Five songs inspired by Nelson Mandela
The Specials – Free Nelson Mandela
Perhaps one of the most memorable songs relating to Nelson Mandela was ‘Free Nelson Mandela’ which was written by Jerry Dammers and performed by The Specials.
With Mandela still imprisoned at this point, the song served as part of the global outcry for Mandela’s release from prison and a call for the end of apartheid. The song is upbeat and cheerful despite the serious subject matter addressed by the lyrics. This served to help the song catch on as a sing-along anthem that would become synonymous with the movement after its airing on Top of the Pops in 1984.
U2 – Ordinary Love
After being commissioned to contribute to the soundtrack for the 2013 biopic Mandela: Long Walk To Freedom, Bono and the band were inspired to write ‘Ordinary Love’, one of the most moving and poignant songs about the late Father of South Africa.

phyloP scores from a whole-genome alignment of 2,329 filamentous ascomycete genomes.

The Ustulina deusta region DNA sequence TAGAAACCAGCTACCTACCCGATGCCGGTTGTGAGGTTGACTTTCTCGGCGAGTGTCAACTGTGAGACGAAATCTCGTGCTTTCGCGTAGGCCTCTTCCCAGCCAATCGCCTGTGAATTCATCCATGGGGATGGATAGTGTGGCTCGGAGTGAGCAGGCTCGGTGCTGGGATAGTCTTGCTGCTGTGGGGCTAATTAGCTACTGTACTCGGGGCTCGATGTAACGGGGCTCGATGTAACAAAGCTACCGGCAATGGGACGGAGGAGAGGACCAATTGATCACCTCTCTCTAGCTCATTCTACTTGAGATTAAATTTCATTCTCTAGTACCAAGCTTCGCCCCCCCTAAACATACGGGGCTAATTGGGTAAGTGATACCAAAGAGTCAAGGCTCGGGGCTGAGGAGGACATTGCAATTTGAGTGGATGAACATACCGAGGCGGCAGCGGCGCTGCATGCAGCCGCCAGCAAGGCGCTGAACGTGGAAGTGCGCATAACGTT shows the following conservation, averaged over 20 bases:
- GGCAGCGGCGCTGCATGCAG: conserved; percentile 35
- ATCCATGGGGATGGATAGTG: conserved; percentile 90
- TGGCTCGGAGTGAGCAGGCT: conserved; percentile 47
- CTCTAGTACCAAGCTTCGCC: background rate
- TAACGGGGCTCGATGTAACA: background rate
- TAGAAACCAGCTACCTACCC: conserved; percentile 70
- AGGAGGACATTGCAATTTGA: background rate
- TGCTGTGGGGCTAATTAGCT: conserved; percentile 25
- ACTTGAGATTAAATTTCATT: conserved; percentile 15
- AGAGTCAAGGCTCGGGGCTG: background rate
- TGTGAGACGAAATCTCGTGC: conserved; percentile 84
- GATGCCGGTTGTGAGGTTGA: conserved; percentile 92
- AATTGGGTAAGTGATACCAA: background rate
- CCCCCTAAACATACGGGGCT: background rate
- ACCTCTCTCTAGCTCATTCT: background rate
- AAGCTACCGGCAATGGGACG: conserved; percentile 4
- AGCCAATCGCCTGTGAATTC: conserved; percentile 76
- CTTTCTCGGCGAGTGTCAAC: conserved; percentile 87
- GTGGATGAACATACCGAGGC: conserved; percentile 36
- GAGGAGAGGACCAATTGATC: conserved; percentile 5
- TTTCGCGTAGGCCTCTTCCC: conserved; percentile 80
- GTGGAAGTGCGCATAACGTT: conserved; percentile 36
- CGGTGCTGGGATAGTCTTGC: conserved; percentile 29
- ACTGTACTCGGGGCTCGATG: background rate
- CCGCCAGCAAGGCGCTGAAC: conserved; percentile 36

The song’s considered and poetic lyrics wholeheartedly encompass what Mandela stood for: “We cannot reach any higher/ If we can’t feel ordinary love”.
Public Enemy – Prophets of Rage
Public Enemy are one of the most memorable and influential hip-hop collectives in history. Much of the group’s output over the years has addressed societal issues, especially those relating to racial discrimination.
In ‘Prophets of Rage’, the group give a nod to a number of historical icons of the global anti-segregation movement including, of course, Mandela. The lyrics read: “To debate the hate/ That’s why we’re born to die/ Mandela, cell dweller/ Thatcher, you can tell her/ ‘Clear the way for the Prophets of Rage’”.